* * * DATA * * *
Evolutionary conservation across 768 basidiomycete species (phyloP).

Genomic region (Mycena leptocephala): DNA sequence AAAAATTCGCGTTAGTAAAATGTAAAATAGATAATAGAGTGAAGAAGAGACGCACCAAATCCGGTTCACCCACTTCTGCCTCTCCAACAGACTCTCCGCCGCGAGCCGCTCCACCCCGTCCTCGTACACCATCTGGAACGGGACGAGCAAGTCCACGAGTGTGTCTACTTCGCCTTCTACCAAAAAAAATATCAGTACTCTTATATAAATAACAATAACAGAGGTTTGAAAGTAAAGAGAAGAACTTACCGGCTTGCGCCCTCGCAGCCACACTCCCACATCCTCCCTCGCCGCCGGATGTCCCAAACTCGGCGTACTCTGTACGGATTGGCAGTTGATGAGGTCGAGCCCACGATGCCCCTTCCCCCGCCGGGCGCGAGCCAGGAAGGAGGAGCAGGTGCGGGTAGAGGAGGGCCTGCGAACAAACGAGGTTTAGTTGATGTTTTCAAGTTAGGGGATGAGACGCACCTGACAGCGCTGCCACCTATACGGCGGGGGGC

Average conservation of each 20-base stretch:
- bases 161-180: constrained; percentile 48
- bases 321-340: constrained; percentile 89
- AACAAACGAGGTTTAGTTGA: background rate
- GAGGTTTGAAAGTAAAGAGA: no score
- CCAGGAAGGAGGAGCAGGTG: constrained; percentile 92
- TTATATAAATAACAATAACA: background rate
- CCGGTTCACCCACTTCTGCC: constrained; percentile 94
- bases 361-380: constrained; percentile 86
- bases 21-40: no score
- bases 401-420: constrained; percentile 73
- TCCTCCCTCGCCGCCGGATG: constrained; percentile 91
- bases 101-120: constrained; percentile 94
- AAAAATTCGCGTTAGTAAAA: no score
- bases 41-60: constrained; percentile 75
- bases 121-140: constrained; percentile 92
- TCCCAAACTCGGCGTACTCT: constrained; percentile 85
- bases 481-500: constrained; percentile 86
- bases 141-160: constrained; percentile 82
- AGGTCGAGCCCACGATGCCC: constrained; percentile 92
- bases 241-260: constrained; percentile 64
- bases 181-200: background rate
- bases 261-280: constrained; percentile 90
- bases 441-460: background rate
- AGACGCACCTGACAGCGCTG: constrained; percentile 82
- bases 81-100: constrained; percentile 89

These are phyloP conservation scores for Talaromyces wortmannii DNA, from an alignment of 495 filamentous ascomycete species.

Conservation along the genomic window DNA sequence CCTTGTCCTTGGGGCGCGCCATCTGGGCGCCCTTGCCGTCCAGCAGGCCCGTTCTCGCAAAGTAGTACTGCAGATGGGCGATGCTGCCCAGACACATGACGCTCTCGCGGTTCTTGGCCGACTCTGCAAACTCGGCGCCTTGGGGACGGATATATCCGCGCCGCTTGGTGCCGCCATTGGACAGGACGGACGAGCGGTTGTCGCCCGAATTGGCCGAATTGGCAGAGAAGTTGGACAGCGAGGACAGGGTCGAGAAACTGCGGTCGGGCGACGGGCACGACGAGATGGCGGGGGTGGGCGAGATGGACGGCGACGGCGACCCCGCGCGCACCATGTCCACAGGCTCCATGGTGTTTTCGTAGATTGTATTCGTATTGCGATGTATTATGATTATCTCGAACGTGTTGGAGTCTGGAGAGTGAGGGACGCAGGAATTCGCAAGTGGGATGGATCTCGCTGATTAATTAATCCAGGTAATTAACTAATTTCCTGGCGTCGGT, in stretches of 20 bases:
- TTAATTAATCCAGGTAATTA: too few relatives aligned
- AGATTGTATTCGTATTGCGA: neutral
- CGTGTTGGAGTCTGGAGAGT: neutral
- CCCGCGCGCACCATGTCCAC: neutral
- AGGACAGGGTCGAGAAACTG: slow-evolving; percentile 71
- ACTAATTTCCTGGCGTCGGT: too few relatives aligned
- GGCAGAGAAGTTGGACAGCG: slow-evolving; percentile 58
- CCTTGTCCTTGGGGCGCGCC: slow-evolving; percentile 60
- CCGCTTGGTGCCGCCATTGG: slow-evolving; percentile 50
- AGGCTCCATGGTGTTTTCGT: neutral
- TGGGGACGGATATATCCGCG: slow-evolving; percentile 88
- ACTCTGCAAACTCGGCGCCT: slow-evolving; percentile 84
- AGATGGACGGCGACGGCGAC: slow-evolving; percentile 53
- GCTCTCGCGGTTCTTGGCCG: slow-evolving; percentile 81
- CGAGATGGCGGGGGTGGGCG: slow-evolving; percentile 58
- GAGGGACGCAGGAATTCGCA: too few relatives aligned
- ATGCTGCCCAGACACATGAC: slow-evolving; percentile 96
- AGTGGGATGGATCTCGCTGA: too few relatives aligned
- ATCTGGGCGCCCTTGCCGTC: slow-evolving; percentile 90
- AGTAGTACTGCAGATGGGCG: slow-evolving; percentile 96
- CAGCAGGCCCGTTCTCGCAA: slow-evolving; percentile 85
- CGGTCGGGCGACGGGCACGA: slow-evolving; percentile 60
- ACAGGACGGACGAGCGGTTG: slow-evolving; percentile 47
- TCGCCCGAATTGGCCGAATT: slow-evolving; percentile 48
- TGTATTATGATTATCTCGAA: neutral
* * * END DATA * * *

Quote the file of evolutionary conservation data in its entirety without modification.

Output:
Evolutionary conservation across 768 basidiomycete species (phyloP).

Genomic region (Mycena leptocephala): DNA sequence AAAAATTCGCGTTAGTAAAATGTAAAATAGATAATAGAGTGAAGAAGAGACGCACCAAATCCGGTTCACCCACTTCTGCCTCTCCAACAGACTCTCCGCCGCGAGCCGCTCCACCCCGTCCTCGTACACCATCTGGAACGGGACGAGCAAGTCCACGAGTGTGTCTACTTCGCCTTCTACCAAAAAAAATATCAGTACTCTTATATAAATAACAATAACAGAGGTTTGAAAGTAAAGAGAAGAACTTACCGGCTTGCGCCCTCGCAGCCACACTCCCACATCCTCCCTCGCCGCCGGATGTCCCAAACTCGGCGTACTCTGTACGGATTGGCAGTTGATGAGGTCGAGCCCACGATGCCCCTTCCCCCGCCGGGCGCGAGCCAGGAAGGAGGAGCAGGTGCGGGTAGAGGAGGGCCTGCGAACAAACGAGGTTTAGTTGATGTTTTCAAGTTAGGGGATGAGACGCACCTGACAGCGCTGCCACCTATACGGCGGGGGGC

Average conservation of each 20-base stretch:
- bases 161-180: constrained; percentile 48
- bases 321-340: constrained; percentile 89
- AACAAACGAGGTTTAGTTGA: background rate
- GAGGTTTGAAAGTAAAGAGA: no score
- CCAGGAAGGAGGAGCAGGTG: constrained; percentile 92
- TTATATAAATAACAATAACA: background rate
- CCGGTTCACCCACTTCTGCC: constrained; percentile 94
- bases 361-380: constrained; percentile 86
- bases 21-40: no score
- bases 401-420: constrained; percentile 73
- TCCTCCCTCGCCGCCGGATG: constrained; percentile 91
- bases 101-120: constrained; percentile 94
- AAAAATTCGCGTTAGTAAAA: no score
- bases 41-60: constrained; percentile 75
- bases 121-140: constrained; percentile 92
- TCCCAAACTCGGCGTACTCT: constrained; percentile 85
- bases 481-500: constrained; percentile 86
- bases 141-160: constrained; percentile 82
- AGGTCGAGCCCACGATGCCC: constrained; percentile 92
- bases 241-260: constrained; percentile 64
- bases 181-200: background rate
- bases 261-280: constrained; percentile 90
- bases 441-460: background rate
- AGACGCACCTGACAGCGCTG: constrained; percentile 82
- bases 81-100: constrained; percentile 89

These are phyloP conservation scores for Talaromyces wortmannii DNA, from an alignment of 495 filamentous ascomycete species.

Conservation along the genomic window DNA sequence CCTTGTCCTTGGGGCGCGCCATCTGGGCGCCCTTGCCGTCCAGCAGGCCCGTTCTCGCAAAGTAGTACTGCAGATGGGCGATGCTGCCCAGACACATGACGCTCTCGCGGTTCTTGGCCGACTCTGCAAACTCGGCGCCTTGGGGACGGATATATCCGCGCCGCTTGGTGCCGCCATTGGACAGGACGGACGAGCGGTTGTCGCCCGAATTGGCCGAATTGGCAGAGAAGTTGGACAGCGAGGACAGGGTCGAGAAACTGCGGTCGGGCGACGGGCACGACGAGATGGCGGGGGTGGGCGAGATGGACGGCGACGGCGACCCCGCGCGCACCATGTCCACAGGCTCCATGGTGTTTTCGTAGATTGTATTCGTATTGCGATGTATTATGATTATCTCGAACGTGTTGGAGTCTGGAGAGTGAGGGACGCAGGAATTCGCAAGTGGGATGGATCTCGCTGATTAATTAATCCAGGTAATTAACTAATTTCCTGGCGTCGGT, in stretches of 20 bases:
- TTAATTAATCCAGGTAATTA: too few relatives aligned
- AGATTGTATTCGTATTGCGA: neutral
- CGTGTTGGAGTCTGGAGAGT: neutral
- CCCGCGCGCACCATGTCCAC: neutral
- AGGACAGGGTCGAGAAACTG: slow-evolving; percentile 71
- ACTAATTTCCTGGCGTCGGT: too few relatives aligned
- GGCAGAGAAGTTGGACAGCG: slow-evolving; percentile 58
- CCTTGTCCTTGGGGCGCGCC: slow-evolving; percentile 60
- CCGCTTGGTGCCGCCATTGG: slow-evolving; percentile 50
- AGGCTCCATGGTGTTTTCGT: neutral
- TGGGGACGGATATATCCGCG: slow-evolving; percentile 88
- ACTCTGCAAACTCGGCGCCT: slow-evolving; percentile 84
- AGATGGACGGCGACGGCGAC: slow-evolving; percentile 53
- GCTCTCGCGGTTCTTGGCCG: slow-evolving; percentile 81
- CGAGATGGCGGGGGTGGGCG: slow-evolving; percentile 58
- GAGGGACGCAGGAATTCGCA: too few relatives aligned
- ATGCTGCCCAGACACATGAC: slow-evolving; percentile 96
- AGTGGGATGGATCTCGCTGA: too few relatives aligned
- ATCTGGGCGCCCTTGCCGTC: slow-evolving; percentile 90
- AGTAGTACTGCAGATGGGCG: slow-evolving; percentile 96
- CAGCAGGCCCGTTCTCGCAA: slow-evolving; percentile 85
- CGGTCGGGCGACGGGCACGA: slow-evolving; percentile 60
- ACAGGACGGACGAGCGGTTG: slow-evolving; percentile 47
- TCGCCCGAATTGGCCGAATT: slow-evolving; percentile 48
- TGTATTATGATTATCTCGAA: neutral